Wed September 25, 2013
How Poor Is Poor Enough To Deserve A Public Defender?
In the third installment of our series on the 50th anniversary of the U.S. Supreme Court's Gideon v. Wainwright ruling, we examine the gap that still exists between people too poor to hire an attorney and those who qualify for a publicly funded one.
The 1963 ruling led to the creation of a statewide public defenders office. It also established a fairly smooth process for poor people charged with a criminal offense to apply for a state-funded lawyer.
UW Law Professor Walter Dickey, however, says a study carried out by the UW law school in 2001 found that as many as 35 percent of criminal defendants today still appear in court unrepresented. “Mostly [for] misdemeanors, but also felonies," he said. "That's a pretty big gap. That, to a great extent, is the gap between true indigency and the public defender standard.”
In 2009 that standard was raised so that an unmarried defendant who makes less than $12,000 a year would qualify for a public defender. That change and additional funding to hire more attorneys allowed the agency to represent almost 13,000 more poor defendants that year. But that still leaves a gap that county judges are expected to fill by appointing attorneys for people who earn too much to meet the 2009 standard.
Dickey says that means whether a defendant gets an attorney depends on the judge in the case. “Some judges, in effect, talk the defendant into a 'waiver of counsel,' and you get a guilty plea and the case is over,” Dickey says. “Sometimes you'll see the judge telling the defendant, 'You need to go out and find yourself a lawyer who will you defend you for nothing.' And that's a sort of serial process: go see three [lawyers], come back, go see three, come back. Often the defendant sort of wears out and eventually ends up entering a guilty plea without a lawyer.”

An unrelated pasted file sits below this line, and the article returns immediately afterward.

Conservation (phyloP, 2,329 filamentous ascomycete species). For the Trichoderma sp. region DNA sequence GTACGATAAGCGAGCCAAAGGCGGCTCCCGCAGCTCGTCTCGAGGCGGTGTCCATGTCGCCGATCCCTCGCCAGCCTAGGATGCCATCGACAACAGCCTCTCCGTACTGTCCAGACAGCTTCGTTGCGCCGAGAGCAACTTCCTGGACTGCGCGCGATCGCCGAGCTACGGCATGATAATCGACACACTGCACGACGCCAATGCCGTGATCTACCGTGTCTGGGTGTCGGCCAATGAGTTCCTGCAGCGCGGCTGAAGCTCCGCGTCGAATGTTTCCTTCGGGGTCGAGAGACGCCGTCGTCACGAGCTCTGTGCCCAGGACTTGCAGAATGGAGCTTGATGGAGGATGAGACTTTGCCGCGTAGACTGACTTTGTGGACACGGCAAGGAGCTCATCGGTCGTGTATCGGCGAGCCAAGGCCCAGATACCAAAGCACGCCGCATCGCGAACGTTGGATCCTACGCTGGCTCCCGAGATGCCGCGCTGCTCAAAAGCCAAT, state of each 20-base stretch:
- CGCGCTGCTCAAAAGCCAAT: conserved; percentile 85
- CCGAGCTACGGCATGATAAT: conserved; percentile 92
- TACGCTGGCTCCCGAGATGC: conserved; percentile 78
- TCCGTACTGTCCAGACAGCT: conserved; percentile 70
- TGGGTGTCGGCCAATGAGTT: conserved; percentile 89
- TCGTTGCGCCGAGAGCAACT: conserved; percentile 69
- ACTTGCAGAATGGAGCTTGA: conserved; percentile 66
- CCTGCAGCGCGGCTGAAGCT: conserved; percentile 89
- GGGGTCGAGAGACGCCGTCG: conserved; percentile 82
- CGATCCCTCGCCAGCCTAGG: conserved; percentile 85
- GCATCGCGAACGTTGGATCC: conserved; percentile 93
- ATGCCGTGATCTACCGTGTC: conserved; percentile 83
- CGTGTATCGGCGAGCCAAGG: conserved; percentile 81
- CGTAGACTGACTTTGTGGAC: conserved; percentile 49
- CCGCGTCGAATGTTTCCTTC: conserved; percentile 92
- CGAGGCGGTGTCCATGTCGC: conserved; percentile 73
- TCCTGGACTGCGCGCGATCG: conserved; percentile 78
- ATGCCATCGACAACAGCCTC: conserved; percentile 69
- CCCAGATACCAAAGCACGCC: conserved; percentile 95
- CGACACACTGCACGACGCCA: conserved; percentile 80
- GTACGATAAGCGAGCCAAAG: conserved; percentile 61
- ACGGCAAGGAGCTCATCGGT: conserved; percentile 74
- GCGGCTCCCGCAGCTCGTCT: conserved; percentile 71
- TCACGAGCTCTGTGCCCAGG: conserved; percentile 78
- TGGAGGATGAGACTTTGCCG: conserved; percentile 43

Dickey says unfortunately, how a judge deals with such cases is often driven more by the county budget than by the demands of assuring a fair trial.
Milwaukee attorney James Shellow remembers an incident in the late 1960s, after the Gideon ruling, that illustrates the point. A judge called him into his chambers and asked if Shellow's firm would represent clients who couldn't afford to pay, but added this caveat: “The judge said, 'But of course you wouldn't file the motions and made the legal arguments that you make on behalf of your rich clients, because the county can't afford that kind of expense,'” Shellow recalled.
Shellow assured the judge he would not submit a bill but insisted his firm would treat those clients like everybody else. “[The judge] said, 'Thank you very much.' I left. We were never appointed.”
There are those in the justice system who want to go even further, to insure all poor clients get represented in court. They want to expand the right to an attorney to include people facing civil charges where their basic human needs, such as housing or the loss of welfare benefits, are at stake. It's referred to as “Civil Gideon.”
Milwaukee Judge Thomas Donegan argued the need for funding attorneys in such cases before the state Supreme Court in 2011. “We're making sure there's fairness in our system and I think that's as least as important as paving roads and keeping up the boulevards and making sure we have a nice zoo,” he said. “We had better say, 'We're the courts and we know people need fairness.' What else are we about if we're not about that?”
It would cost an estimated $50 million to meet the needs of poor defendants in civil cases, and so far neither state nor local government has been prepared to foot that bill.